Going Dutch

On a weekend where Duttish (Dutch/Scottish) winger Tim Visser scores a hat-trick on the opening day of the Pro12 season, this Scotsman made his début in the Dutch Ereklasse league. Minus the hat-trick of tries of course (or any tries for that matter).

With Dutch-Scottish rugby relations at an all time high, I thought I would write a little blog on what it’s like to play rugby in the Netherlands.

Stereotypically people associate the Netherlands with canals, windmills, flowers, clogs, “ladies of the night” and “happy cigarettes”.  Sports wise the Dutch are renowned for producing some of the world’s greatest footballers, they are also one of the top hockey nations in the world, and are not bad at the gymnastic high bar either.

Visser aside, you don’t really associate the country with rugby…  and perhaps rightly so, as it is still a minor sport in the Netherlands.  However it is fast growing; there are about 80 registered clubs and over 8000 registered players, and a successful Sevens tournament.

The open and accepting culture of rugby which provides a team sport for everyone no matter what shape or size, is I think appealing to the traditionally open and accepting Dutch psyche.

Since arriving I have been surprised to find out how many of my team mates had found the game of rugby a bit later on in their lives. Generally players coming from “rugby families” are the ones who are exposed to the game as children,  many other players did not find the game until long after they left school, often as a more physical alternative to hockey.  With rugby not being the simplest game to learn from scratch, it often means that you have many players who are still trying to understand all the different rules as well as building the basic skills and techniques you need to play the game. All this aside, every single person I have spoken to that has made the switch from another sport to rugby is 100% positive over their decision, which is a great thing to hear.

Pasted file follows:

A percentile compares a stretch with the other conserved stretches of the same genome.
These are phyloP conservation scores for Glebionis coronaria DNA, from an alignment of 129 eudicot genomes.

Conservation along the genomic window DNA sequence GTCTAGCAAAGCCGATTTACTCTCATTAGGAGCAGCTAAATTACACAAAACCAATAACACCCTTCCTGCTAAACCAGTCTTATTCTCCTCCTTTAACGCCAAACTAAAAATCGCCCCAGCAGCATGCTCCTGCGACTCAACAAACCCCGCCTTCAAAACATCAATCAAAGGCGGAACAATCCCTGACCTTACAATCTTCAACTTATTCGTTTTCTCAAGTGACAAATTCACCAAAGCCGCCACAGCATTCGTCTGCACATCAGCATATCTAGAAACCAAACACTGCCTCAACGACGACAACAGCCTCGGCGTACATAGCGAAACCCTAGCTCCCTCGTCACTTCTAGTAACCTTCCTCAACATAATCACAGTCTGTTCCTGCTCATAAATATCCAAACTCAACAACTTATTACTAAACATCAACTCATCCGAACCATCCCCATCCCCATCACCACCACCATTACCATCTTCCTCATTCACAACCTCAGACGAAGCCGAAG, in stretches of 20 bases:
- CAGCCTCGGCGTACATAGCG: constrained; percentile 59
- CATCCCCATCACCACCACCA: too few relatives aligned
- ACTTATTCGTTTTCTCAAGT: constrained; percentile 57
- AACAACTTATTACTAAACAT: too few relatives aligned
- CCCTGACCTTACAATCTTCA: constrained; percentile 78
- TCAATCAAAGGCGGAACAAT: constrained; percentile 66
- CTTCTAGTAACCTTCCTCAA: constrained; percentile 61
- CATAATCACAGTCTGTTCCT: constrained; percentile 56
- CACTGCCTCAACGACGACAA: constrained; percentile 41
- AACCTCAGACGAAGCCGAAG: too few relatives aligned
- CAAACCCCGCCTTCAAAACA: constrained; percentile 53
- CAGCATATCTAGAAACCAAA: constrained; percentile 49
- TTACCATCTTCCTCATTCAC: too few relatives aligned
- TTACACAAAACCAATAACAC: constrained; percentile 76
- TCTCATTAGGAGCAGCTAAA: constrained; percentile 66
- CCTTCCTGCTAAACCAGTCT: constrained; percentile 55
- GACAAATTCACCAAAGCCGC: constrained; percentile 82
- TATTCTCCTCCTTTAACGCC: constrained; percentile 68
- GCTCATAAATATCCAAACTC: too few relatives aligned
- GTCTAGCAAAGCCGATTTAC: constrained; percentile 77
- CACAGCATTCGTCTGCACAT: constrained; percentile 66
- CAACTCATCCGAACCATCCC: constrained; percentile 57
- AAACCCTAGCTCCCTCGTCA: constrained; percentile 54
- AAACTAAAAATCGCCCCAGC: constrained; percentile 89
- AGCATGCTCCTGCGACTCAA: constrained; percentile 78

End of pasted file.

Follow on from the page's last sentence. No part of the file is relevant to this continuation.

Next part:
In the short time I have been here I’ve been made to feel very welcome and, with the Dutch having such an excellent grasp of English, I’ve been able to communicate with my team mates both on and off the field.  Which is a relief since my Dutch is comically poor; every time I try to speak it just seems to send the recipient into fits of laughter.  Think I’m beginning to understand the meaning of the phrase “Double Dutch” or maybe it’s because my team mates keep teaching me to say words like “kut” and “klotes”.

But I have set myself a challenge to be speaking Dutch by the end of the season, so lets see how that goes…

The club I’m playing with is still looking for more players with a bit of rugby experience that can help bring on the local players, in particular someone who can play scrum-half.  The Ereklasse is the top league in Holland and the standard is probably equivalent of Division 2 or 3 in Scotland. If you’re interested or know of someone who might be interested in a new challenge playing and coaching rugby in the Netherlands then please get in touch with me.

Although I will warn you now… we play in pink and you will be required to drink some beer. Guys from Ayr should fit in fine.

I’ve also been making some little video blogs of my time in the Netherlands which you can find on my YouTube channel.

Until the next time.

Tot ziens

Tags: , ,

Ross is a former captain of Highland RFC now working and playing rugby in the Netherlands.

4 comments on “Going Dutch

  1. ZamScot on

    Great article Ross, interesting to see how another “small” rugby nation developes the grassroots infrastructure.

Comments are closed.